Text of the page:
Paul Fenn

Annapolis Sailboat Show, A Growing Family Affair

Another year, another great Annapolis Boat Show!

Paul Fenn

A great areal shot of last year's Jeanneau display featuring 9 boats. This year we're shooting for 12 boats!A great areal shot of last year’s Jeanneau display featuring 9 boats. This year we’re shooting for 12 boats including the new Sun Odyssey 349 and Sun Fast 3600.

As my children have gotten older, they have come to realize that October is a fun and exciting time of the year. Not because of Halloween which is what all kids look forward to in October but because of the Annapolis Sailboat Show. For those of us who make their living in the boating business, the Annapolis Sailboat Show is a big deal. Not only is it the largest all-sail show in North America but it’s also the only show where all the new models from the various manufacturers are introduced for the first time. Because of this, the show is big, attracting upwards of 50,000 sailboat enthusiasts from all over the United States, Canada and many European and South American…

View original post 378 more words

New Sun Odyssey 349 Proves Once Again to be a Fun and Easy Boat to Sail

One of the better perks of being in the business of building and selling new boats is having them available from time to time to go for a sail on. Such was the case yesterday when some colleagues and I found ourselves with an available Sun Odyssey 349 to sail, a lovely sunny afternoon, a solid 15 knot breeze and a bit of time on our hands. Who could say no to that? Definitely not us, so with a couple of bottles of cold beer in hand, we shoved off and headed out for a late afternoon/ early evening sail.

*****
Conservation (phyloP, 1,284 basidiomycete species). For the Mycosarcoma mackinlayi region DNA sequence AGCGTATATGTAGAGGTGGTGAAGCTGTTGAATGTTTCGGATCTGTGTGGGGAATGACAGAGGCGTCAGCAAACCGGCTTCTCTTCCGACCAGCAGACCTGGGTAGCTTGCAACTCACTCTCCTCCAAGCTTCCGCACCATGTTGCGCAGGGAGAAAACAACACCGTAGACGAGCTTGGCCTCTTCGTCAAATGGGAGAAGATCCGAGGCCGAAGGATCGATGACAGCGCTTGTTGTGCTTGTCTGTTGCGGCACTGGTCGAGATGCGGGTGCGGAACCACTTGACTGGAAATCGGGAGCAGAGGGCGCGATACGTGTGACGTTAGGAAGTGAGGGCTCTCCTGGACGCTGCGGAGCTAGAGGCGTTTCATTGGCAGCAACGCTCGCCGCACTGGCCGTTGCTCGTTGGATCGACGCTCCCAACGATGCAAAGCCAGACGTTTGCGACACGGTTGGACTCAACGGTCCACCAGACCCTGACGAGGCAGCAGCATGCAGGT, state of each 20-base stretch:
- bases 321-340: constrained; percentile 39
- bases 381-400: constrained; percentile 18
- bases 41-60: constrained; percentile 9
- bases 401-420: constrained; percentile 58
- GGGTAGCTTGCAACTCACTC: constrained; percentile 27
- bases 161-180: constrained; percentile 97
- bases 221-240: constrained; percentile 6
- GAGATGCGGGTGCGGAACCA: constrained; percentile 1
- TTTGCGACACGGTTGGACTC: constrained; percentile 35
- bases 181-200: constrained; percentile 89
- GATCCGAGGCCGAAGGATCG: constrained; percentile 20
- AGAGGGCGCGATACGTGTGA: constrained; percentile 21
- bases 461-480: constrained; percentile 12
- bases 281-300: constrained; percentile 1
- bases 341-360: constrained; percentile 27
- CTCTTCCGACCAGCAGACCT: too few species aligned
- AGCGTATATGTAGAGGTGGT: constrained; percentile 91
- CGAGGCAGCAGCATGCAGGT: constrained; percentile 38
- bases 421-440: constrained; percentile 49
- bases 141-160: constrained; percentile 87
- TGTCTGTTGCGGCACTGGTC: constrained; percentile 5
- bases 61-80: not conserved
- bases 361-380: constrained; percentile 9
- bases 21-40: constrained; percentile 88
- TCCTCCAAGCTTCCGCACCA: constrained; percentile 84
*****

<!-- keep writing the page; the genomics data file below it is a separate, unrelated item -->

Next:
DSC00039
A nice shot taken from the cockpit of the Sun Odyssey 349 sailing on the Chesapeake Bay in the late afternoon.

The 349 is a new addition to the Sun Odyssey range with just a handful of boats being delivered thus far. This particular 349 is headed for charter with Sail Caribe in Puerto Rico and is fitted with a deep keel (6’5″), traditional main and 110% jib. The wind was blowing a steady 12-15 which was more than enough to put the lee rail close to the water and get us up to the boat’s theoretical hull speed of 7 1/2 knots. Because the 349 features twin rudders and a well-balanced sail plan, it trucks through the water like a train on a track. The boat pretty much sails itself, even in heavy air.

We made a long stretch to windward across the bay and when we had polished off our first beer, we came about and went off on a new tack that took us more south down the bay. It was a beautiful night to be out sailing and we were enjoying every minute of it. After a while as the sun was beginning to set, we fell off the wind and eventually jibed around and headed for the barn. The sun sank fast into the west and before we were even half way back to the dock, we had pretty much lost our light. Normally this wouldn’t have been a problem but this boat was brand new and we didn’t quite have the running lights up and working yet. The wind however pushed us along at a good clip and by the time we had drained our last beer we were sailing into the channel leading into Back Creek where our slip was waiting for us.

Mr. Frederic Gillier, head of the Jeanneau IT program, compently  drives the Sun Odyssey 349 to windward across the Chesapeake Bay
Mr. Frederic Gillier, head of the Jeanneau IT program, competently drives the Sun Odyssey 349 towards home.

In my mind the 349 is a tough boat to beat. It’s priced well, is a blast to sail, has plenty of room in the cockpit, has a great interior layout, and has what it takes to go off cruising in grand style. What else do you need? Well, we could have used just one more cold beer. C’est la vie…

On we go…